And then you bumble your way into adulthood, and you fall in love with a few people, and you sort of try to get the hang of it. This romance stuff, when I was a teenager, struck me like a Halloween party—you had to play “girl” and put on some makeup, and thank God that’s over. But then, falling in love with somebody enough so that you could imagine having a life together, and then children emerged from that, and that just seemed so natural and beautiful. I never resented it. I just thought it was this tremendous gift—and maybe all the more tremendous because I hadn’t imagined it for myself.

Lara Ehrlich 

I understand. I didn’t either. And then, like you, it was meeting a person and then suddenly it was like, well, that just makes sense that I would want to have a family with this person. But without the person, it was just me kind of envisioning my own trajectory solo. Let’s go back to your early life because I know that you grew up in a very artistic, literary family. How did that shape you and your expectations for yourself as a writer?

Rosanna Warren

I suppose it was a piece of luck, and in some ways, not luck, to grow up in a family of writers. My mother and father were both well-known writers [Robert Penn Warren and Eleanor Clark], so in a way, that was great that I had a model of living that way. They were very disciplined. The study doors shut at nine in the morning. They didn’t open the doors until two in the afternoon. My brother and I were often in remote places in the country during the summer. We just knew that unless we had broken our leg, we were not allowed to bother our parents, so we had to figure out our own games and wander around play, which we did.

We grew up in a world where practicing an art was considered natural and not goofy. The difficulty of it wasn’t that our parents thought we should be artists—in fact, they sort of advised us against it—but when my brother became a sculptor, and I started writing more than I was painting in my early 20s, I had to deal with the social expectations of outsiders looking at me and thinking, “She’s just riding on her parents’ reputation.” In order to be a writer, in order to have the courage to go on and keep writing and publishing, I just had to ignore all that and follow the drive that I had to make these things in words. It was such a strong inner drive. I really wanted to be a painter, I tried to suppress the words, I just couldn’t.

Lara Ehrlich 

Tell me about that. What was the drive to paint and why suppress the urge or the desire to write?

Rosanna Warren

I can’t explain the drive to paint, but from the age of 3, I was drawing. And I was good at it, I think I can modestly say. I drew and painted all through my childhood and was encouraged. Also, I was born in 1953, so television existed, but my family didn’t own a television. We lived a weird, almost 19th-century life without television. When I went to school, I didn’t understand what the other kids were talking about, because they were talking about TV shows I’d never seen. I was painting and drawing and writing and playing games with my brother. I can’t tell you where the drawing came from, but it was so deeply part of what I was doing.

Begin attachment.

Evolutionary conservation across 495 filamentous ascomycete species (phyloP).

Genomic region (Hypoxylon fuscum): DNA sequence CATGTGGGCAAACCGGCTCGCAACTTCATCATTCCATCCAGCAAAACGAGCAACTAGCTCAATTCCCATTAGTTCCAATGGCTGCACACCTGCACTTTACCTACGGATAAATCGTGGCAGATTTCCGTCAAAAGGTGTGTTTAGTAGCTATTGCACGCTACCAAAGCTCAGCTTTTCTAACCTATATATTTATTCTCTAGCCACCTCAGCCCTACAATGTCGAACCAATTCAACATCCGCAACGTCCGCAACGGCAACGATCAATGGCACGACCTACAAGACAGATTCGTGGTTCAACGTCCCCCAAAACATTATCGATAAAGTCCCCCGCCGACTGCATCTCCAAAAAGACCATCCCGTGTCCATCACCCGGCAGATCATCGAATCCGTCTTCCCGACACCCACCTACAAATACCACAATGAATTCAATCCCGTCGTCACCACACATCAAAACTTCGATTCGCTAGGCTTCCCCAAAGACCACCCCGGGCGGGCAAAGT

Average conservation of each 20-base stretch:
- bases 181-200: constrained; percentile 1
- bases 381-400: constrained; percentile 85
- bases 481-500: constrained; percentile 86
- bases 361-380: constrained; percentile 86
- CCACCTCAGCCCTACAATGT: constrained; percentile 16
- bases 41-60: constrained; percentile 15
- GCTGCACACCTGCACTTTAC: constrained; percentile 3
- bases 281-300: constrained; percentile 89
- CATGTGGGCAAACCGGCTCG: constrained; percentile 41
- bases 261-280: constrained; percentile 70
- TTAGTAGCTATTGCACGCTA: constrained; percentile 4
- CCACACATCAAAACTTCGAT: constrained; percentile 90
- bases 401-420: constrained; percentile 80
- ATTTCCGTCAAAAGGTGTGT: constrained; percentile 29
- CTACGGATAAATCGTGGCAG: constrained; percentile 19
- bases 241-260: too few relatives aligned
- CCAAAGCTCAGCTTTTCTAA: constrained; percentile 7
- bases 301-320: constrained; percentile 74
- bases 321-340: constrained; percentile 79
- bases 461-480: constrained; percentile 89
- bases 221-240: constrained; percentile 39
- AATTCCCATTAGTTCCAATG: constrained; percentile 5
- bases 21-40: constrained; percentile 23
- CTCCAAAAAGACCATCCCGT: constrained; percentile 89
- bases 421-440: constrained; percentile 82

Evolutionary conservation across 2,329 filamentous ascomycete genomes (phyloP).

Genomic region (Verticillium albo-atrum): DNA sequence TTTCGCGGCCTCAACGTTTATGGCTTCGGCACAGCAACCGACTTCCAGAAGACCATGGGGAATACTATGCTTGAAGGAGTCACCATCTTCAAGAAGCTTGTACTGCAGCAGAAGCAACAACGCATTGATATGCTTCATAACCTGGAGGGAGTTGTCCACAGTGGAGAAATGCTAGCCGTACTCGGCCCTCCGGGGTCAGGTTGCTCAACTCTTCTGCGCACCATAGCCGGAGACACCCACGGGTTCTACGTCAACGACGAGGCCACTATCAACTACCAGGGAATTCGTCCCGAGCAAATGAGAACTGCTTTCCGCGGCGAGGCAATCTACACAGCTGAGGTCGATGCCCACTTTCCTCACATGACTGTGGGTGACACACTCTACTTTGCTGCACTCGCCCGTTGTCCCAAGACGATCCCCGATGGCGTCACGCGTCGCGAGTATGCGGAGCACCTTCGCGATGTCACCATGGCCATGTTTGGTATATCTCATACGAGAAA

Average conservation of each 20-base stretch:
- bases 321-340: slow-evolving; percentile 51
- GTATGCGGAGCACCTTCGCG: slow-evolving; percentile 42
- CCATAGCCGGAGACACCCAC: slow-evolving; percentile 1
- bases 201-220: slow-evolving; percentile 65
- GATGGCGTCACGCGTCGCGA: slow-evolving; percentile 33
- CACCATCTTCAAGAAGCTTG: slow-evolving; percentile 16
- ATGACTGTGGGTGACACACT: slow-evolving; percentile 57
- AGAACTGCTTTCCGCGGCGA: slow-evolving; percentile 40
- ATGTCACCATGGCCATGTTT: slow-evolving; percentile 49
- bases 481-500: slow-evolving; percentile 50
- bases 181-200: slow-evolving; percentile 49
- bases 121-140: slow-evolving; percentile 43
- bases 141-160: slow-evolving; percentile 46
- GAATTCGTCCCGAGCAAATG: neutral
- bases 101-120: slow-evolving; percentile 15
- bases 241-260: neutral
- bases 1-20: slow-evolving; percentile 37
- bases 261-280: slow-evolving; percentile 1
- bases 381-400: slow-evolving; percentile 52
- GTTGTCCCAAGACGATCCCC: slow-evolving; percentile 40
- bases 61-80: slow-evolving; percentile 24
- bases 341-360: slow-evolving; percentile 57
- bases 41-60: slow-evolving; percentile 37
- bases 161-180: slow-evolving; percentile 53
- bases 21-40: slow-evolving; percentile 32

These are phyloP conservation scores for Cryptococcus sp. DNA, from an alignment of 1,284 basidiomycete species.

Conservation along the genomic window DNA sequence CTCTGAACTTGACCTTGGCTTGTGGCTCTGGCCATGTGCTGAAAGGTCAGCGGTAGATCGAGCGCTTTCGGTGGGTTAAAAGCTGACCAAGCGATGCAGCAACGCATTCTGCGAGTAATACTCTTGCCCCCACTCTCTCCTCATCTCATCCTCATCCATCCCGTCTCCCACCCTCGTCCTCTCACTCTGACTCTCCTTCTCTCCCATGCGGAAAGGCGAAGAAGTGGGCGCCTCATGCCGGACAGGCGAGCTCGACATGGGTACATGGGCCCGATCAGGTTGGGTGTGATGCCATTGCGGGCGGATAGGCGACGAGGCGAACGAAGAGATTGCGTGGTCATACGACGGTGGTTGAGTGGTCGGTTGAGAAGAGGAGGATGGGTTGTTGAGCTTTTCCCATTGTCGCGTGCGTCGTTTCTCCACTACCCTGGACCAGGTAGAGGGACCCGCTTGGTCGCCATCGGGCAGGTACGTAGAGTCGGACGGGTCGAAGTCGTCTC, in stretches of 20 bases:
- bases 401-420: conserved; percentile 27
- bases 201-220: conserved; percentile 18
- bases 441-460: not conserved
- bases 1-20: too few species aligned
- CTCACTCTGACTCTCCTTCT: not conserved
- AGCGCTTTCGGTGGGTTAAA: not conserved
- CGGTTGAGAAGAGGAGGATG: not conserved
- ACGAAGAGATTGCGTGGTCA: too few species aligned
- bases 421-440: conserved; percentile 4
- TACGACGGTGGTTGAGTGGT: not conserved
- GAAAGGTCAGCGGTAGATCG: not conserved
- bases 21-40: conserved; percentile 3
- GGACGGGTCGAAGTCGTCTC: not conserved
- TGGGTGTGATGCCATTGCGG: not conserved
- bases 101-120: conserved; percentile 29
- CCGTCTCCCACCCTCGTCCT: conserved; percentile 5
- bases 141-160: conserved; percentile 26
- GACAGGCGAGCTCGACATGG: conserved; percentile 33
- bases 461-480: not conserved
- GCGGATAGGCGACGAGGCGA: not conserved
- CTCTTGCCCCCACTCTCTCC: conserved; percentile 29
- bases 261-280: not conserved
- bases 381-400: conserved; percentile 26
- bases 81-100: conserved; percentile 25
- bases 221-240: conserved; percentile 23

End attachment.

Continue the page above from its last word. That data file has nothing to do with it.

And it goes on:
Then, when I went to Yale, it was a very fine art school, and I had marvelous painting teachers. Then I went to Skowhegan, which is a wonderful summer program for ambitious young artists, and the New York Studio School, so that was how I saw my life, and I was absolutely passionate about it. But the writing really did keep clawing at me, and there were things I couldn’t get into the paintings, things like saying, “Do we stop seeing when we walk away?” I couldn’t get that into a painting. That drama. So gradually, the writing took over the painting. It took me a few years. It was like a love affair, gradually dwindling and painful. When I was about 24, I realized I wasn’t painting enough to be a painter. That was painful. I still draw. I draw privately. I draw because it’s a way of orienting myself in reality, and it’s just a form of meditation. It’s not to show people.

Lara Ehrlich 

I love that, and I think others have that feeling about writing, right? Like writing in journals and so on for self-expression, with no urge to show others, which I don’t understand. Even when I’m writing in a journal, I’m thinking, someday someone will read this as part of my archives. I never quite have this sense that I’m writing for myself. I wonder what that would be like. I love the idea of drawing for yourself.

I have a comment here from Nichole Gleisner, who you probably remember, and she goes back to your parents shutting their office doors and says, “I’ve heard this described as benign neglect, and I think it can be really freeing for parent artists to cultivate this freedom.” I definitely agree, and it’s something I’ve heard a lot of the writer mothers talk about on the show. Some are very comfortable closing the door, and others are struggling with the guilt involved in closing the door to their children. And it sounds like you and your brother were able to play and to find some freedom there, but was there also any resentment on the part of you and your brother toward your parents for closing the door? And how did that carry through to your practice?

Rosanna Warren